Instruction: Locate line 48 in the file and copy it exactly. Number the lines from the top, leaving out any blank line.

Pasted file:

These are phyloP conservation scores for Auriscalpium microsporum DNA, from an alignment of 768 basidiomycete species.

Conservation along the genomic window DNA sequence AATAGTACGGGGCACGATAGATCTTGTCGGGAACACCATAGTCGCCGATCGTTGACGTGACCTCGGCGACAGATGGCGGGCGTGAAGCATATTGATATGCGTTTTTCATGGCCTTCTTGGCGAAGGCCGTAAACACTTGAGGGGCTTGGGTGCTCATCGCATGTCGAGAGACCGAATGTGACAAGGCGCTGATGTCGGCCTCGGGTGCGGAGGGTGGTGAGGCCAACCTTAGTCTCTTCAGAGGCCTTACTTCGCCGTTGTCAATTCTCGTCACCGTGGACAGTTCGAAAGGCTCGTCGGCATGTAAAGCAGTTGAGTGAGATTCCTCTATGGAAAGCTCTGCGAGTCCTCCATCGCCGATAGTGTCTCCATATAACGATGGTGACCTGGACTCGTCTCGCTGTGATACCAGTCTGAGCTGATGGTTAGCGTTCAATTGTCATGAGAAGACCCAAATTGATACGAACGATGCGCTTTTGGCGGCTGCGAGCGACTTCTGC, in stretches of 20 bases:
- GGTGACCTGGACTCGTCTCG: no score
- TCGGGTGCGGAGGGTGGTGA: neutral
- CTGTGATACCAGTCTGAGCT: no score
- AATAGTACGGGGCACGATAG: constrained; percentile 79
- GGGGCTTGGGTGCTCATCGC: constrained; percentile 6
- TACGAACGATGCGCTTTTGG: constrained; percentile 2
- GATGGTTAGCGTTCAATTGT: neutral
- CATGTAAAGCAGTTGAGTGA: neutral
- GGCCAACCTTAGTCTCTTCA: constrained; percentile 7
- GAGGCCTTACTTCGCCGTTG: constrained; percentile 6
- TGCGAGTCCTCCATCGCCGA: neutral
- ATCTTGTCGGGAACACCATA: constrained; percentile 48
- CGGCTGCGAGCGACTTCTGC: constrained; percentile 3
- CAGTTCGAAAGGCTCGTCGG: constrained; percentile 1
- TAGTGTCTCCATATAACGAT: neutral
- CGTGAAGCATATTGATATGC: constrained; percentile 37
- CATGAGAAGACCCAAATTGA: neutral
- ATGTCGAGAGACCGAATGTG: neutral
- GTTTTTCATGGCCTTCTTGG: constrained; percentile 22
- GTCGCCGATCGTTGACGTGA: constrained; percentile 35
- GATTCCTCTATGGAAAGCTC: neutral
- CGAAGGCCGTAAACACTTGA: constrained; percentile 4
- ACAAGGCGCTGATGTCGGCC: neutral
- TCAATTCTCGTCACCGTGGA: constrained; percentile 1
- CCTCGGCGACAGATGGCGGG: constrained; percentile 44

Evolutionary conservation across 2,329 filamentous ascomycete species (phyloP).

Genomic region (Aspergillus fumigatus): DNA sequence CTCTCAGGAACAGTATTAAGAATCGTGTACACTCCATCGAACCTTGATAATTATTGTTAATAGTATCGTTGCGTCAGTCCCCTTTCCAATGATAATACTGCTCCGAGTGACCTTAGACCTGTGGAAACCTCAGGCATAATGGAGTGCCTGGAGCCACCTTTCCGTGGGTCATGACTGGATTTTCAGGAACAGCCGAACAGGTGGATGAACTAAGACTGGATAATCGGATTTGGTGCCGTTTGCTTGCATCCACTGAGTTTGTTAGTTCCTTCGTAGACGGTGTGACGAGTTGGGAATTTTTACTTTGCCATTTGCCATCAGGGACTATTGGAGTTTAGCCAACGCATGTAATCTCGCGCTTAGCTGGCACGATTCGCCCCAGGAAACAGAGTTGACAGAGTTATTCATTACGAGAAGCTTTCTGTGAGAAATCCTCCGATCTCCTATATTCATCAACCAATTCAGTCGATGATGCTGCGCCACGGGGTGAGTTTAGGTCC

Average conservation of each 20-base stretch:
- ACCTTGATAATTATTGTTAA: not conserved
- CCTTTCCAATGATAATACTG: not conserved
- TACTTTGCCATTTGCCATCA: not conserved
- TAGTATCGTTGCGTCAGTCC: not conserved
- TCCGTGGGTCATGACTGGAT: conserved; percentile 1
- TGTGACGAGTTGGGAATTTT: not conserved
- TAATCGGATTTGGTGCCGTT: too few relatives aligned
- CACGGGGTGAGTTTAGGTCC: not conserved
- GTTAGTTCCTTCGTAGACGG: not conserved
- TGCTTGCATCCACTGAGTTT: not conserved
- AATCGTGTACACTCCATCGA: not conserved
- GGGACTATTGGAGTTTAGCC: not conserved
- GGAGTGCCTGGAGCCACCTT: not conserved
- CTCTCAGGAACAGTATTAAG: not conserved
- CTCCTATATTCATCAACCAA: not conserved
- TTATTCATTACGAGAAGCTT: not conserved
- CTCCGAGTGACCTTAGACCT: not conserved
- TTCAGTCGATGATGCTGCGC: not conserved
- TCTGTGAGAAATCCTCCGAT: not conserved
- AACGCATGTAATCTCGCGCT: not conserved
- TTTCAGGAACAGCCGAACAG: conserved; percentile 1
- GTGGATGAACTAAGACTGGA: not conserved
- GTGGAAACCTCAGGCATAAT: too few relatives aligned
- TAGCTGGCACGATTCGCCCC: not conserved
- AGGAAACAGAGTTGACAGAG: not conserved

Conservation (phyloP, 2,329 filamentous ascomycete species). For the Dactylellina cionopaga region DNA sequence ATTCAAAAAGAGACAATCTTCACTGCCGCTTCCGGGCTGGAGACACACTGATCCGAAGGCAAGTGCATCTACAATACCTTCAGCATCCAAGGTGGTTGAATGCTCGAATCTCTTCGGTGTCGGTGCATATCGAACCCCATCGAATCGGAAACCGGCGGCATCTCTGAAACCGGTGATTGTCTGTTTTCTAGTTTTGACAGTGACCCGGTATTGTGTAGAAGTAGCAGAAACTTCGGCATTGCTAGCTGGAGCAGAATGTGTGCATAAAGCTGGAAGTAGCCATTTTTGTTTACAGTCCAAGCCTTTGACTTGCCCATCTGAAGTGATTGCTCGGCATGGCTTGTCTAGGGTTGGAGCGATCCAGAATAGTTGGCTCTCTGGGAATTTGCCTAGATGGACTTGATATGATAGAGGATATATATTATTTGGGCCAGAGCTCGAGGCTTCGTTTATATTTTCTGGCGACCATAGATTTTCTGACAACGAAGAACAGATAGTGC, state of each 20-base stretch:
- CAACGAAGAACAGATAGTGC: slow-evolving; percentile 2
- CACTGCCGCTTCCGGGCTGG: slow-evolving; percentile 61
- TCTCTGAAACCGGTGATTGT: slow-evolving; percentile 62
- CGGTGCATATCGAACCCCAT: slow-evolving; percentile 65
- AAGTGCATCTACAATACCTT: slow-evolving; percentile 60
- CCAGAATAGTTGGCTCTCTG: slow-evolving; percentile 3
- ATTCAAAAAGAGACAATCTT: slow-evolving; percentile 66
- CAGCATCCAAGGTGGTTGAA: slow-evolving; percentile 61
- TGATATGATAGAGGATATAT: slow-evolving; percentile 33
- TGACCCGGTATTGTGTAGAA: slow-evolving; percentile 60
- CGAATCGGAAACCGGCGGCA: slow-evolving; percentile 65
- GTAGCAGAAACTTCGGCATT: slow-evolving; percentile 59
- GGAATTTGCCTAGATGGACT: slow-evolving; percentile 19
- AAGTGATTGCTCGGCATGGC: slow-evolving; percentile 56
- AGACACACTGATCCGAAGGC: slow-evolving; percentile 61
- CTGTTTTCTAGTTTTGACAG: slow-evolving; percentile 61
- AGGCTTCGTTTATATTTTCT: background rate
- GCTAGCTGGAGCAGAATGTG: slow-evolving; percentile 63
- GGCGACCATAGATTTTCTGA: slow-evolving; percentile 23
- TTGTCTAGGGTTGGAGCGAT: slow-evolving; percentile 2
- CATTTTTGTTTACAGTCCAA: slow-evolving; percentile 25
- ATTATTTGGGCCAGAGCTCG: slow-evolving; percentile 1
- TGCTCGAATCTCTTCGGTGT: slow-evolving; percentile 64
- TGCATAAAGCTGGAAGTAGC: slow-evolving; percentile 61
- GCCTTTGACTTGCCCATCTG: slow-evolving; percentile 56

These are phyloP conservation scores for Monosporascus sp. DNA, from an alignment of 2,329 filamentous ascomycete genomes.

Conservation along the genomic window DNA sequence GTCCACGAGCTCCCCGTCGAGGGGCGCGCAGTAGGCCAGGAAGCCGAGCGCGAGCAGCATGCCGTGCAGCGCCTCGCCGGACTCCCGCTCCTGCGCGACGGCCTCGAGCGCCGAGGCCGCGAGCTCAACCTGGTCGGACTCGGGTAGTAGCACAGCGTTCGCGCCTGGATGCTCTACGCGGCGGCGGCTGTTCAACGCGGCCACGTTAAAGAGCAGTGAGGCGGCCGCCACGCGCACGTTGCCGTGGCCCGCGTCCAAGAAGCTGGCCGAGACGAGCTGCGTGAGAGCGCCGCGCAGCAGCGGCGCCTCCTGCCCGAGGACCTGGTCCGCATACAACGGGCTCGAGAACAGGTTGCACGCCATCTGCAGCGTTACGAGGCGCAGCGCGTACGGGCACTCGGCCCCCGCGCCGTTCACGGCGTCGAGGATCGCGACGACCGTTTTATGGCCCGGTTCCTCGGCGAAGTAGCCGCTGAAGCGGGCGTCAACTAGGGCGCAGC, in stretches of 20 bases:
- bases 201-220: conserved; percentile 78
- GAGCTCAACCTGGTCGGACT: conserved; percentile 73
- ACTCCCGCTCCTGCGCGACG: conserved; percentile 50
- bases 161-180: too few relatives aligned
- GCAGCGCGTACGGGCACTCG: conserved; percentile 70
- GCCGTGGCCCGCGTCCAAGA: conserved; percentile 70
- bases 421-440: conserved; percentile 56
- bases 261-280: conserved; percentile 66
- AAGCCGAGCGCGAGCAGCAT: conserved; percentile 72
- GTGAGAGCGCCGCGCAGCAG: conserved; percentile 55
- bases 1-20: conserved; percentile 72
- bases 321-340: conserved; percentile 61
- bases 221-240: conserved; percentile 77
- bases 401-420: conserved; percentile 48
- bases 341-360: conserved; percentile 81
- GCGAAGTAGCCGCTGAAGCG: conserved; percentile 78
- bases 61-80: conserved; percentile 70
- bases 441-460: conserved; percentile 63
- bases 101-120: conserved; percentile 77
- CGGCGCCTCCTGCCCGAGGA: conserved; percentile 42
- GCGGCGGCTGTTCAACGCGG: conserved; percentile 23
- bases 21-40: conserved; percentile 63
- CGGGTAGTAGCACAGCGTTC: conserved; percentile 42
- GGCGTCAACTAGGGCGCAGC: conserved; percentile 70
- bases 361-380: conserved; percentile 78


- TTCAGTCGATGATGCTGCGC: not conserved